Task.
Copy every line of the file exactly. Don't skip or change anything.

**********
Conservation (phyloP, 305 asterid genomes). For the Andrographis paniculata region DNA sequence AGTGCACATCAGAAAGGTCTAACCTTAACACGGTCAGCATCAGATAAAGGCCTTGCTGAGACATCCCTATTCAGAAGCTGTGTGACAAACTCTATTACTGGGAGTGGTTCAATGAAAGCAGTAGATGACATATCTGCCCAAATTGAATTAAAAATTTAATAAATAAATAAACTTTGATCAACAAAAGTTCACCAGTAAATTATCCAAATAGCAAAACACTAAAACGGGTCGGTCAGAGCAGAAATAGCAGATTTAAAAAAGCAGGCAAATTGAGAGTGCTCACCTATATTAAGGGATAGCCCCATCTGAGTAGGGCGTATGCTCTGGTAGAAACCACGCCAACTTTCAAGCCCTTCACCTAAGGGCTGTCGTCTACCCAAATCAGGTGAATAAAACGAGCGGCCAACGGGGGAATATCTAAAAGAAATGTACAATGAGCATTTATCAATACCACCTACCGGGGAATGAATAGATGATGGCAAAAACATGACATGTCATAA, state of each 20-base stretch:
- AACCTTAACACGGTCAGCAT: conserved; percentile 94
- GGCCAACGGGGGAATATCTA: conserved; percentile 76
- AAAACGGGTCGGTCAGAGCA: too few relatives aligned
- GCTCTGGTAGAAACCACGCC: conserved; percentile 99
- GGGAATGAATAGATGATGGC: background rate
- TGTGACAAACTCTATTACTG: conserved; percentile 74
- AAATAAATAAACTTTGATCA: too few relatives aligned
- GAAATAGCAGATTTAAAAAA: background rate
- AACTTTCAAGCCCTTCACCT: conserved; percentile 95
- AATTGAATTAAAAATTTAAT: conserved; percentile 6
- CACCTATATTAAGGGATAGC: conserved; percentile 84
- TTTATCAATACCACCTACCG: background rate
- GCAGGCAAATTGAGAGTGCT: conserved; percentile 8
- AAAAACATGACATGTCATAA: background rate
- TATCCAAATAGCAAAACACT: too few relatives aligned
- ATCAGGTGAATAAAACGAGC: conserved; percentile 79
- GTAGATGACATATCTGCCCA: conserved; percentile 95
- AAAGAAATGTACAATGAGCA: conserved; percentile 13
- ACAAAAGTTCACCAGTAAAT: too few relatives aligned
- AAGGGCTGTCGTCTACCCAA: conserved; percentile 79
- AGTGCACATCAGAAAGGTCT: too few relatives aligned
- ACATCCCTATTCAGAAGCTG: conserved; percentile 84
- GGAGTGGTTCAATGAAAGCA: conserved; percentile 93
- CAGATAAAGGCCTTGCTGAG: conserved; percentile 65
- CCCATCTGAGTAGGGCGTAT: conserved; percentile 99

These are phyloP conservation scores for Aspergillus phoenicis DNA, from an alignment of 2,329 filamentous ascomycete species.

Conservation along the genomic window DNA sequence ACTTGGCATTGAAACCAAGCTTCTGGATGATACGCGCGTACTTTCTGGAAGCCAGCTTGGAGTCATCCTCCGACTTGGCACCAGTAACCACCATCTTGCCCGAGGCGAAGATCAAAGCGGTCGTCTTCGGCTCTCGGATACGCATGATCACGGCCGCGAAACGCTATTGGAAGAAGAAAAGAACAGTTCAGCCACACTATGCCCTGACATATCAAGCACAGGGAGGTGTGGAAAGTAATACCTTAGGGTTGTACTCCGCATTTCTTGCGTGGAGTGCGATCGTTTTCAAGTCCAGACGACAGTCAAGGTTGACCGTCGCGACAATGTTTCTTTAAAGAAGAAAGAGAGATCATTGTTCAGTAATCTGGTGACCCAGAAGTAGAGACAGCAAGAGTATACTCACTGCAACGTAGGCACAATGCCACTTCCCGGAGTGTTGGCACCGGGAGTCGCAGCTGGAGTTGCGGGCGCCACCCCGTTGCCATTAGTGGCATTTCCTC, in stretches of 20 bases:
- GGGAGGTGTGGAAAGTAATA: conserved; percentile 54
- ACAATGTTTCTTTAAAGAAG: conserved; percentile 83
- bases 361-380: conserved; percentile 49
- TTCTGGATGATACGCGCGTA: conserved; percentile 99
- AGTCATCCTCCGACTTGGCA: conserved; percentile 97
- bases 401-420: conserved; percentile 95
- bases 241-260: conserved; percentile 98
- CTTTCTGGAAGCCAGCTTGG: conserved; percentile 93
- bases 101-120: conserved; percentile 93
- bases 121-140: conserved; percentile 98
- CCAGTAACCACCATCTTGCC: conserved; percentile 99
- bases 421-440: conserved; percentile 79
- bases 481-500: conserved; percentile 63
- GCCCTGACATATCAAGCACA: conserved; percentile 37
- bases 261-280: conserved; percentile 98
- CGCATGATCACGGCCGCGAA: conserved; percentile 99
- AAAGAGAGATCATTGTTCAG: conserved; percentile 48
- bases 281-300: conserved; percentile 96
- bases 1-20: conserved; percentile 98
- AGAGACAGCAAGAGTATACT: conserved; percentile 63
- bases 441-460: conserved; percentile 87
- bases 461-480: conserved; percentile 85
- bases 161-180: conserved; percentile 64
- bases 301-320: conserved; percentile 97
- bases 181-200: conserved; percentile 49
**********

Conservation (phyloP, 305 asterid genomes). For the Andrographis paniculata region DNA sequence AGTGCACATCAGAAAGGTCTAACCTTAACACGGTCAGCATCAGATAAAGGCCTTGCTGAGACATCCCTATTCAGAAGCTGTGTGACAAACTCTATTACTGGGAGTGGTTCAATGAAAGCAGTAGATGACATATCTGCCCAAATTGAATTAAAAATTTAATAAATAAATAAACTTTGATCAACAAAAGTTCACCAGTAAATTATCCAAATAGCAAAACACTAAAACGGGTCGGTCAGAGCAGAAATAGCAGATTTAAAAAAGCAGGCAAATTGAGAGTGCTCACCTATATTAAGGGATAGCCCCATCTGAGTAGGGCGTATGCTCTGGTAGAAACCACGCCAACTTTCAAGCCCTTCACCTAAGGGCTGTCGTCTACCCAAATCAGGTGAATAAAACGAGCGGCCAACGGGGGAATATCTAAAAGAAATGTACAATGAGCATTTATCAATACCACCTACCGGGGAATGAATAGATGATGGCAAAAACATGACATGTCATAA, state of each 20-base stretch:
- AACCTTAACACGGTCAGCAT: conserved; percentile 94
- GGCCAACGGGGGAATATCTA: conserved; percentile 76
- AAAACGGGTCGGTCAGAGCA: too few relatives aligned
- GCTCTGGTAGAAACCACGCC: conserved; percentile 99
- GGGAATGAATAGATGATGGC: background rate
- TGTGACAAACTCTATTACTG: conserved; percentile 74
- AAATAAATAAACTTTGATCA: too few relatives aligned
- GAAATAGCAGATTTAAAAAA: background rate
- AACTTTCAAGCCCTTCACCT: conserved; percentile 95
- AATTGAATTAAAAATTTAAT: conserved; percentile 6
- CACCTATATTAAGGGATAGC: conserved; percentile 84
- TTTATCAATACCACCTACCG: background rate
- GCAGGCAAATTGAGAGTGCT: conserved; percentile 8
- AAAAACATGACATGTCATAA: background rate
- TATCCAAATAGCAAAACACT: too few relatives aligned
- ATCAGGTGAATAAAACGAGC: conserved; percentile 79
- GTAGATGACATATCTGCCCA: conserved; percentile 95
- AAAGAAATGTACAATGAGCA: conserved; percentile 13
- ACAAAAGTTCACCAGTAAAT: too few relatives aligned
- AAGGGCTGTCGTCTACCCAA: conserved; percentile 79
- AGTGCACATCAGAAAGGTCT: too few relatives aligned
- ACATCCCTATTCAGAAGCTG: conserved; percentile 84
- GGAGTGGTTCAATGAAAGCA: conserved; percentile 93
- CAGATAAAGGCCTTGCTGAG: conserved; percentile 65
- CCCATCTGAGTAGGGCGTAT: conserved; percentile 99

These are phyloP conservation scores for Aspergillus phoenicis DNA, from an alignment of 2,329 filamentous ascomycete species.

Conservation along the genomic window DNA sequence ACTTGGCATTGAAACCAAGCTTCTGGATGATACGCGCGTACTTTCTGGAAGCCAGCTTGGAGTCATCCTCCGACTTGGCACCAGTAACCACCATCTTGCCCGAGGCGAAGATCAAAGCGGTCGTCTTCGGCTCTCGGATACGCATGATCACGGCCGCGAAACGCTATTGGAAGAAGAAAAGAACAGTTCAGCCACACTATGCCCTGACATATCAAGCACAGGGAGGTGTGGAAAGTAATACCTTAGGGTTGTACTCCGCATTTCTTGCGTGGAGTGCGATCGTTTTCAAGTCCAGACGACAGTCAAGGTTGACCGTCGCGACAATGTTTCTTTAAAGAAGAAAGAGAGATCATTGTTCAGTAATCTGGTGACCCAGAAGTAGAGACAGCAAGAGTATACTCACTGCAACGTAGGCACAATGCCACTTCCCGGAGTGTTGGCACCGGGAGTCGCAGCTGGAGTTGCGGGCGCCACCCCGTTGCCATTAGTGGCATTTCCTC, in stretches of 20 bases:
- GGGAGGTGTGGAAAGTAATA: conserved; percentile 54
- ACAATGTTTCTTTAAAGAAG: conserved; percentile 83
- bases 361-380: conserved; percentile 49
- TTCTGGATGATACGCGCGTA: conserved; percentile 99
- AGTCATCCTCCGACTTGGCA: conserved; percentile 97
- bases 401-420: conserved; percentile 95
- bases 241-260: conserved; percentile 98
- CTTTCTGGAAGCCAGCTTGG: conserved; percentile 93
- bases 101-120: conserved; percentile 93
- bases 121-140: conserved; percentile 98
- CCAGTAACCACCATCTTGCC: conserved; percentile 99
- bases 421-440: conserved; percentile 79
- bases 481-500: conserved; percentile 63
- GCCCTGACATATCAAGCACA: conserved; percentile 37
- bases 261-280: conserved; percentile 98
- CGCATGATCACGGCCGCGAA: conserved; percentile 99
- AAAGAGAGATCATTGTTCAG: conserved; percentile 48
- bases 281-300: conserved; percentile 96
- bases 1-20: conserved; percentile 98
- AGAGACAGCAAGAGTATACT: conserved; percentile 63
- bases 441-460: conserved; percentile 87
- bases 461-480: conserved; percentile 85
- bases 161-180: conserved; percentile 64
- bases 301-320: conserved; percentile 97
- bases 181-200: conserved; percentile 49